4 Simple Steps to Run Go Language in Azure Websites

A few weeks ago I wrote a GoLang web app and wanted to find a good place to host it. Given I work with the team that builds Azure Websites, it seemed only fitting to host it in Azure Websites. Turns out, it works great! However, there aren’t any resources available that walk you through the steps. Consequently, I wrote the following tutorial.

(Incidentally, if you want to start to use Go Language and run Windows you’ll want to review my post Easy Go Programming Setup for Windows.)

Is this the absolutely authority on running Go Language in Azure Websites? No, but it works. I plan to publish a few more articles on more complex scenarios in the future.

4 Simple Steps

  1. Create your Azure Website in the Azure Portal. Without a doubt the easiest step.

  2. Download and unzip the Go executables. In the Azure Portal select your website blade and scroll down until you see the Console tile.

    Open Console on the Azure websites blade

    In the console to the right, type the following commands:

    curl -O https://storage.googleapis.com/golang/go1.4.windows-386.zip

    unzip go1.4.windows-386.zip

    You should see the following:


    Be patient with the console as these two operations may take a few moments. It’s purposefully simple.

    Note: I’m not sure why it returns Bad Request but so far it doesn’t seem to cause any issues.

  3. Create a server.go file in the wwwroot folder. This is a super simple Go file which will reply for any resource on the website.

package main
	import (
	func handler(w http.ResponseWriter, r *http.Request) {
	    fmt.Fprintf(w, "You just browsed page (if blank you're at the root): %s", r.URL.Path[1:])
	func main() {
	    http.HandleFunc("/", handler)
	    http.ListenAndServe(":"+os.Getenv("HTTP\_PLATFORM\_PORT"), nil)
As a convenience, feel free to use `curl` and download this directly from [my public gist](https://gist.github.com/wadewegner/52a925a7b1607a48d796). Otherwise, you should consider using Kudu or git to get your files into your Azure Website.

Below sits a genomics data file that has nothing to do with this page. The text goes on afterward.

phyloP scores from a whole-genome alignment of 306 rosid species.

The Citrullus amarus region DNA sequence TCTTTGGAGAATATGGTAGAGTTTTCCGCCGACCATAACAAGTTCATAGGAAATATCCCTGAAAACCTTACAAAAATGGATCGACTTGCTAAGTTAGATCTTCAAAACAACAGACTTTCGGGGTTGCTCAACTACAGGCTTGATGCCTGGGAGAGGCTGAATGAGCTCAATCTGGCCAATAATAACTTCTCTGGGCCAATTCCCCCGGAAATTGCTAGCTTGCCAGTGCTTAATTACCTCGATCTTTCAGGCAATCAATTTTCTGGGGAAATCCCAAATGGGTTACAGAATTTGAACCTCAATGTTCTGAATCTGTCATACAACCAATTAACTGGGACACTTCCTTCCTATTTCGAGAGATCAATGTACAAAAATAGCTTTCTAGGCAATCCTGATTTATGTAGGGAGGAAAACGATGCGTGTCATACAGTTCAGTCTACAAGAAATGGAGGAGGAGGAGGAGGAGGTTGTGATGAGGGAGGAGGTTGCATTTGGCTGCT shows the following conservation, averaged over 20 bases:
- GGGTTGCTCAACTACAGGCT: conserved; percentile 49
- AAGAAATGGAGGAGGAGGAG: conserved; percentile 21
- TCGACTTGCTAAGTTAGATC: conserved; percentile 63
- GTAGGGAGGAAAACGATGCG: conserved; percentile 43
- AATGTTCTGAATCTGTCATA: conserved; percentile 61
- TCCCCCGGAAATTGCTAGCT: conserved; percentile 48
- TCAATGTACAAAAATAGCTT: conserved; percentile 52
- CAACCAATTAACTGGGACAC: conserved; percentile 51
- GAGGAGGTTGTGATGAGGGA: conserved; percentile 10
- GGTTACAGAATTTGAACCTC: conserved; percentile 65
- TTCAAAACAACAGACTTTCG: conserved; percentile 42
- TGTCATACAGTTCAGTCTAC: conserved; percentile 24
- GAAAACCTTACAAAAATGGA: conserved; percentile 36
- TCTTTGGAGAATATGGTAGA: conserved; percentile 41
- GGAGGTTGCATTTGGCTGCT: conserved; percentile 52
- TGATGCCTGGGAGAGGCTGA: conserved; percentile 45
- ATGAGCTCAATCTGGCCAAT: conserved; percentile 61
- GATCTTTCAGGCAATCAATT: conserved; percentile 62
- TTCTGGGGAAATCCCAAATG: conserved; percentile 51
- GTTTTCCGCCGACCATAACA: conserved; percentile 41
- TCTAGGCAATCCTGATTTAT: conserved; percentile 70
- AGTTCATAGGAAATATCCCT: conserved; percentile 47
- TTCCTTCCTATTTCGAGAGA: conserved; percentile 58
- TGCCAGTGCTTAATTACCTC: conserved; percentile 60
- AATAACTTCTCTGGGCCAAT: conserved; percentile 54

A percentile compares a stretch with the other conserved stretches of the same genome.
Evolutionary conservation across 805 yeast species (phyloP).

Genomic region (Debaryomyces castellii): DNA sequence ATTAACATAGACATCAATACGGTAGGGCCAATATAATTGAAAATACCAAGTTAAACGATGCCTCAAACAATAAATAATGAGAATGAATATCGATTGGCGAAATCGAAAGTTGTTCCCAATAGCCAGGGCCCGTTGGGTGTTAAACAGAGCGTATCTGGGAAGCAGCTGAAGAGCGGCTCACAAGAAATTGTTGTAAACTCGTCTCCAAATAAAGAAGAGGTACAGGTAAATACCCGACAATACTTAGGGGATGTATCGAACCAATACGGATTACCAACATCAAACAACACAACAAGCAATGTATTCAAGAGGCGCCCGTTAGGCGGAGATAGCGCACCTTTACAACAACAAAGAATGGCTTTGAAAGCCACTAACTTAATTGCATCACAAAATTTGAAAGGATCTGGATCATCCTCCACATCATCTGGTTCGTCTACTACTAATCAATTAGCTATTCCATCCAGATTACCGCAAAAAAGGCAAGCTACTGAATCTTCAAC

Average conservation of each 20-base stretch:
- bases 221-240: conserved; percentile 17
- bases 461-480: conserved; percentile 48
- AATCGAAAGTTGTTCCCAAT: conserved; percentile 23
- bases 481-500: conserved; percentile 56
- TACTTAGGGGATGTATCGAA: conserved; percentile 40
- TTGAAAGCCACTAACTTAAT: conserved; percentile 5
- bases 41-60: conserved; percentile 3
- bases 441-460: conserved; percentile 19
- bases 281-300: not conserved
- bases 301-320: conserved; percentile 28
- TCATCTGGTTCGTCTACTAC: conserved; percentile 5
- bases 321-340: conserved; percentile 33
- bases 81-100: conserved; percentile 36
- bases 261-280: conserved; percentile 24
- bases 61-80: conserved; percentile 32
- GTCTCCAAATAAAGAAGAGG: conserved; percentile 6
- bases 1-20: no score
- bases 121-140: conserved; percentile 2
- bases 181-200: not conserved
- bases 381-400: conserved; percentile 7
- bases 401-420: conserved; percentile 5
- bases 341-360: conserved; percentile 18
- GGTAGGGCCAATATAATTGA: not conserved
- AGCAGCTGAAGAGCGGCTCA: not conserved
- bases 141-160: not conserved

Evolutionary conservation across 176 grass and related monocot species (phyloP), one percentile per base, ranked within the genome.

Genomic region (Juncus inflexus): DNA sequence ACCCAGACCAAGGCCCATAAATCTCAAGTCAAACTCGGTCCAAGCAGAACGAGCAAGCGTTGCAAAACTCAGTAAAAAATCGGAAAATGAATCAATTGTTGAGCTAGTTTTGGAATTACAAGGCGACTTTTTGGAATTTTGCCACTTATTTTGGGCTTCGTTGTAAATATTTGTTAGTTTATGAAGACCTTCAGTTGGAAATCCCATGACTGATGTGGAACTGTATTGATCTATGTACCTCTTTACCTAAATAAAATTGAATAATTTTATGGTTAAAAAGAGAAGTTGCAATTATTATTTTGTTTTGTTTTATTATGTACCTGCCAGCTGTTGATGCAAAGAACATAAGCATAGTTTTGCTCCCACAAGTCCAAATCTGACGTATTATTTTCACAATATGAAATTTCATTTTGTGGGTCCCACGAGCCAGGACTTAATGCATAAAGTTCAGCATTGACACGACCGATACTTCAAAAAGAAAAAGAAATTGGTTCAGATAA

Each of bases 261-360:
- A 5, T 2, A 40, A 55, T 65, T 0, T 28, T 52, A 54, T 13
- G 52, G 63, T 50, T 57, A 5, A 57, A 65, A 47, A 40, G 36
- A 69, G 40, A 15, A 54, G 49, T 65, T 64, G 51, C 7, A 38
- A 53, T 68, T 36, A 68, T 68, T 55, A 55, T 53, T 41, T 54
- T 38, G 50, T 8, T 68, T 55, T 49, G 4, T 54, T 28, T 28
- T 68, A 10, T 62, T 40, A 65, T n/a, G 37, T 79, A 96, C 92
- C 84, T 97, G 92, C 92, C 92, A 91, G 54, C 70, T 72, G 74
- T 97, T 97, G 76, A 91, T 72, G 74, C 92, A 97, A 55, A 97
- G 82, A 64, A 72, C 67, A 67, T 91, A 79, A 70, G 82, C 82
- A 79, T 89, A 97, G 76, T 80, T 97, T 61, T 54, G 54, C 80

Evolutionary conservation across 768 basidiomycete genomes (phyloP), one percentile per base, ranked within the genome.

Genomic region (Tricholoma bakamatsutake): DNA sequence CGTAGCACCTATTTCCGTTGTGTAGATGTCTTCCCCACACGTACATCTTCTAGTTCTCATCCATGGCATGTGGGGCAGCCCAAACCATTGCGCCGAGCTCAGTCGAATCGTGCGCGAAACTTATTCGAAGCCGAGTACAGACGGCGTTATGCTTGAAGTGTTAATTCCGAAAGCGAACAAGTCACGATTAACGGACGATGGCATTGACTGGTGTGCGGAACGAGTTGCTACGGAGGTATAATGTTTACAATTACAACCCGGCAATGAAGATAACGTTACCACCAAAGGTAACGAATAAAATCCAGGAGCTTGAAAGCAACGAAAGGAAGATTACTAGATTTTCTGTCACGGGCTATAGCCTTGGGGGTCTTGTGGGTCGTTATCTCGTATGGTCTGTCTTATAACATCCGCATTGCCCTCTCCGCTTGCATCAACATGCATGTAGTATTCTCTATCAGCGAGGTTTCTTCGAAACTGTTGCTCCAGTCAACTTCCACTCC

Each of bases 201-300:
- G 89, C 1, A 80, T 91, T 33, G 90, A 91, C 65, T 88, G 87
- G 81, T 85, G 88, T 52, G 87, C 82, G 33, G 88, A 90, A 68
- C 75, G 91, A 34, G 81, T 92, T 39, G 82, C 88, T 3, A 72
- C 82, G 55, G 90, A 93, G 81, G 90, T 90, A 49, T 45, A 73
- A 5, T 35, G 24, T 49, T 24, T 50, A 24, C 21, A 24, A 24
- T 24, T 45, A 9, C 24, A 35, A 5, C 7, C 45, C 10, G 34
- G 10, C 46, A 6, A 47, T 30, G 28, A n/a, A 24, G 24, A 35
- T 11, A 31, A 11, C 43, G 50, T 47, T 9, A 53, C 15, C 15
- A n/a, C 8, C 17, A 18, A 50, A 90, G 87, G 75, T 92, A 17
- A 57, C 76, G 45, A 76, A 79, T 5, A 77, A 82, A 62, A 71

`curl -L http://bit.ly/1xtYNRU --output server.go`

Once downloaded, type `type server.go` to confirm you grabbed everything correctly.
  1. Create a Web.Config file in the wwwroot folder. We will use the httpPlatformHandler simpilar to running Tomcat in Azure Websites.
<?xml version="1.0" encoding="UTF-8"?>
	            <add name="httpplatformhandler" path="\*" verb="\*" modules="httpPlatformHandler" resourceType="Unspecified" />
	        <httpPlatform processPath="d:\home\site\wwwroot\go\bin\go.exe" 
	                      arguments="run d:\home\site\wwwroot\server.go" 
	              <environmentVariable name="GOROOT" value="d:\home\site\wwwroot\go" />
Again, you can use the following curl command to download the `Web.Config` file:

`curl -L http://bit.ly/1wx4JFY --output Web.Config`

That is it! You can now browse to your Azure Website and see it in action.

For now, try it out here: http://golang.azurewebsites.net/hello

Is there more we can do here? Absolutely, and I intend to cover some additional topics in future posts. However, for now, it feels good knowing that we can push our Go Language code to Azure Websites.

Special thanks to Ranjith Mukkai Ramachandra for his help and answering all my questions quickly and thoroughly!